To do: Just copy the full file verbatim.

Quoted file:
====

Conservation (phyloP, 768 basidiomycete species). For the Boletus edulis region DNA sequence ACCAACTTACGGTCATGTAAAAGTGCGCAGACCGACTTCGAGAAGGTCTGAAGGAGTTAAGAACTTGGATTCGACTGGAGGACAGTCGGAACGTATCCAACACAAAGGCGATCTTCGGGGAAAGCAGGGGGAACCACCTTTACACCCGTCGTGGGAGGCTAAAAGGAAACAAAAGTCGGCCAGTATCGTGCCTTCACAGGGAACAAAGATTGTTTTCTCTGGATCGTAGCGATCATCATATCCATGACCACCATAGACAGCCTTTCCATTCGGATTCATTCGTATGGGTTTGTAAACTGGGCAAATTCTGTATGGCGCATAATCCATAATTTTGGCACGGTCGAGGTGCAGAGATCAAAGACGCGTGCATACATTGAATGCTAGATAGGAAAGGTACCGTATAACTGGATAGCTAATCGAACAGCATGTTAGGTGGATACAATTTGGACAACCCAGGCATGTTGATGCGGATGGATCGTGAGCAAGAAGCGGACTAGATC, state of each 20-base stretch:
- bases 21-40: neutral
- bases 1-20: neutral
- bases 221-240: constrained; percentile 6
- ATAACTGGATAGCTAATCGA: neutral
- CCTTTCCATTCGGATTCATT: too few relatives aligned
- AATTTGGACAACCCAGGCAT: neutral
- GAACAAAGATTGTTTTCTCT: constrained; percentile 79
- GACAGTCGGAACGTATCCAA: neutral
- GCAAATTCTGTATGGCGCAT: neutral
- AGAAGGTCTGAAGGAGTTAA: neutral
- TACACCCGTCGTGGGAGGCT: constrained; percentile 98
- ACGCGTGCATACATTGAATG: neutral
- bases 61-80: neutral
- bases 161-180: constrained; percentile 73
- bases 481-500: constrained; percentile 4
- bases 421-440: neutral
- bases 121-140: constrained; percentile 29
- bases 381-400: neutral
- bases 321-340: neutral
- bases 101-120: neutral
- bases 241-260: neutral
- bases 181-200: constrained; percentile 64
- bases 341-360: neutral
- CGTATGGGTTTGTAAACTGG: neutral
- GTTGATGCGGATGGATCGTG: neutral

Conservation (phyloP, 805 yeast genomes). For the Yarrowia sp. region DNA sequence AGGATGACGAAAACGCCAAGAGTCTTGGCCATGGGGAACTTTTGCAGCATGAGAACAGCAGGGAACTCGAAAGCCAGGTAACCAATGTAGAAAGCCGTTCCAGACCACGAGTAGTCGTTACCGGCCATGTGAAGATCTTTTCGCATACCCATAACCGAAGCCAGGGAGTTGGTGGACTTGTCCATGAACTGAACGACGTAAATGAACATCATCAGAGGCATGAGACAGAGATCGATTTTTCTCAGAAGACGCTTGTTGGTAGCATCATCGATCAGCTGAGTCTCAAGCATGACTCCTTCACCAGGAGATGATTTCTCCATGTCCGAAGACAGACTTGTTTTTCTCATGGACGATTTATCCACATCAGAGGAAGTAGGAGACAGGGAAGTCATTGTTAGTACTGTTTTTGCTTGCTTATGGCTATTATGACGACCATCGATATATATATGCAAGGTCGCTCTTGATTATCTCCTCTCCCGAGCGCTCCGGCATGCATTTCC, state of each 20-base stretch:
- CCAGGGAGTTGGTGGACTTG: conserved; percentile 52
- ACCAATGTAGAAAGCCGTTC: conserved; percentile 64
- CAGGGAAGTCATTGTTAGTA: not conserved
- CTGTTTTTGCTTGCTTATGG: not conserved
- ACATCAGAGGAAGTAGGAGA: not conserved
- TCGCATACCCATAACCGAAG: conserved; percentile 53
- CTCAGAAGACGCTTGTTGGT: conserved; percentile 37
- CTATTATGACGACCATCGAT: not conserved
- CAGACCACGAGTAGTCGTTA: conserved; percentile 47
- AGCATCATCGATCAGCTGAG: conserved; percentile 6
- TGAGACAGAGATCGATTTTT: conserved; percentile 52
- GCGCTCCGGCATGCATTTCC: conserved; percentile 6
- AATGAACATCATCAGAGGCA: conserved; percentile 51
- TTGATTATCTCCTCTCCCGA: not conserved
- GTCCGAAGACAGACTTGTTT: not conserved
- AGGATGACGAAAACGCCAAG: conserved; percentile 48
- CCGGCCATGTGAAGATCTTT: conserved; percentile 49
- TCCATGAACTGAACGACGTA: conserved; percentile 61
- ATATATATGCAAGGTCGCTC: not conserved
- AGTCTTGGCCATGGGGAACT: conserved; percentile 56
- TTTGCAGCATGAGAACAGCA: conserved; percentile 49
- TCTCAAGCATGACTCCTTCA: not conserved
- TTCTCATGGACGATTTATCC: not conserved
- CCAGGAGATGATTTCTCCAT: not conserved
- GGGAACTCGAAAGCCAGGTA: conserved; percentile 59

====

Conservation (phyloP, 768 basidiomycete species). For the Boletus edulis region DNA sequence ACCAACTTACGGTCATGTAAAAGTGCGCAGACCGACTTCGAGAAGGTCTGAAGGAGTTAAGAACTTGGATTCGACTGGAGGACAGTCGGAACGTATCCAACACAAAGGCGATCTTCGGGGAAAGCAGGGGGAACCACCTTTACACCCGTCGTGGGAGGCTAAAAGGAAACAAAAGTCGGCCAGTATCGTGCCTTCACAGGGAACAAAGATTGTTTTCTCTGGATCGTAGCGATCATCATATCCATGACCACCATAGACAGCCTTTCCATTCGGATTCATTCGTATGGGTTTGTAAACTGGGCAAATTCTGTATGGCGCATAATCCATAATTTTGGCACGGTCGAGGTGCAGAGATCAAAGACGCGTGCATACATTGAATGCTAGATAGGAAAGGTACCGTATAACTGGATAGCTAATCGAACAGCATGTTAGGTGGATACAATTTGGACAACCCAGGCATGTTGATGCGGATGGATCGTGAGCAAGAAGCGGACTAGATC, state of each 20-base stretch:
- bases 21-40: neutral
- bases 1-20: neutral
- bases 221-240: constrained; percentile 6
- ATAACTGGATAGCTAATCGA: neutral
- CCTTTCCATTCGGATTCATT: too few relatives aligned
- AATTTGGACAACCCAGGCAT: neutral
- GAACAAAGATTGTTTTCTCT: constrained; percentile 79
- GACAGTCGGAACGTATCCAA: neutral
- GCAAATTCTGTATGGCGCAT: neutral
- AGAAGGTCTGAAGGAGTTAA: neutral
- TACACCCGTCGTGGGAGGCT: constrained; percentile 98
- ACGCGTGCATACATTGAATG: neutral
- bases 61-80: neutral
- bases 161-180: constrained; percentile 73
- bases 481-500: constrained; percentile 4
- bases 421-440: neutral
- bases 121-140: constrained; percentile 29
- bases 381-400: neutral
- bases 321-340: neutral
- bases 101-120: neutral
- bases 241-260: neutral
- bases 181-200: constrained; percentile 64
- bases 341-360: neutral
- CGTATGGGTTTGTAAACTGG: neutral
- GTTGATGCGGATGGATCGTG: neutral

Conservation (phyloP, 805 yeast genomes). For the Yarrowia sp. region DNA sequence AGGATGACGAAAACGCCAAGAGTCTTGGCCATGGGGAACTTTTGCAGCATGAGAACAGCAGGGAACTCGAAAGCCAGGTAACCAATGTAGAAAGCCGTTCCAGACCACGAGTAGTCGTTACCGGCCATGTGAAGATCTTTTCGCATACCCATAACCGAAGCCAGGGAGTTGGTGGACTTGTCCATGAACTGAACGACGTAAATGAACATCATCAGAGGCATGAGACAGAGATCGATTTTTCTCAGAAGACGCTTGTTGGTAGCATCATCGATCAGCTGAGTCTCAAGCATGACTCCTTCACCAGGAGATGATTTCTCCATGTCCGAAGACAGACTTGTTTTTCTCATGGACGATTTATCCACATCAGAGGAAGTAGGAGACAGGGAAGTCATTGTTAGTACTGTTTTTGCTTGCTTATGGCTATTATGACGACCATCGATATATATATGCAAGGTCGCTCTTGATTATCTCCTCTCCCGAGCGCTCCGGCATGCATTTCC, state of each 20-base stretch:
- CCAGGGAGTTGGTGGACTTG: conserved; percentile 52
- ACCAATGTAGAAAGCCGTTC: conserved; percentile 64
- CAGGGAAGTCATTGTTAGTA: not conserved
- CTGTTTTTGCTTGCTTATGG: not conserved
- ACATCAGAGGAAGTAGGAGA: not conserved
- TCGCATACCCATAACCGAAG: conserved; percentile 53
- CTCAGAAGACGCTTGTTGGT: conserved; percentile 37
- CTATTATGACGACCATCGAT: not conserved
- CAGACCACGAGTAGTCGTTA: conserved; percentile 47
- AGCATCATCGATCAGCTGAG: conserved; percentile 6
- TGAGACAGAGATCGATTTTT: conserved; percentile 52
- GCGCTCCGGCATGCATTTCC: conserved; percentile 6
- AATGAACATCATCAGAGGCA: conserved; percentile 51
- TTGATTATCTCCTCTCCCGA: not conserved
- GTCCGAAGACAGACTTGTTT: not conserved
- AGGATGACGAAAACGCCAAG: conserved; percentile 48
- CCGGCCATGTGAAGATCTTT: conserved; percentile 49
- TCCATGAACTGAACGACGTA: conserved; percentile 61
- ATATATATGCAAGGTCGCTC: not conserved
- AGTCTTGGCCATGGGGAACT: conserved; percentile 56
- TTTGCAGCATGAGAACAGCA: conserved; percentile 49
- TCTCAAGCATGACTCCTTCA: not conserved
- TTCTCATGGACGATTTATCC: not conserved
- CCAGGAGATGATTTCTCCAT: not conserved
- GGGAACTCGAAAGCCAGGTA: conserved; percentile 59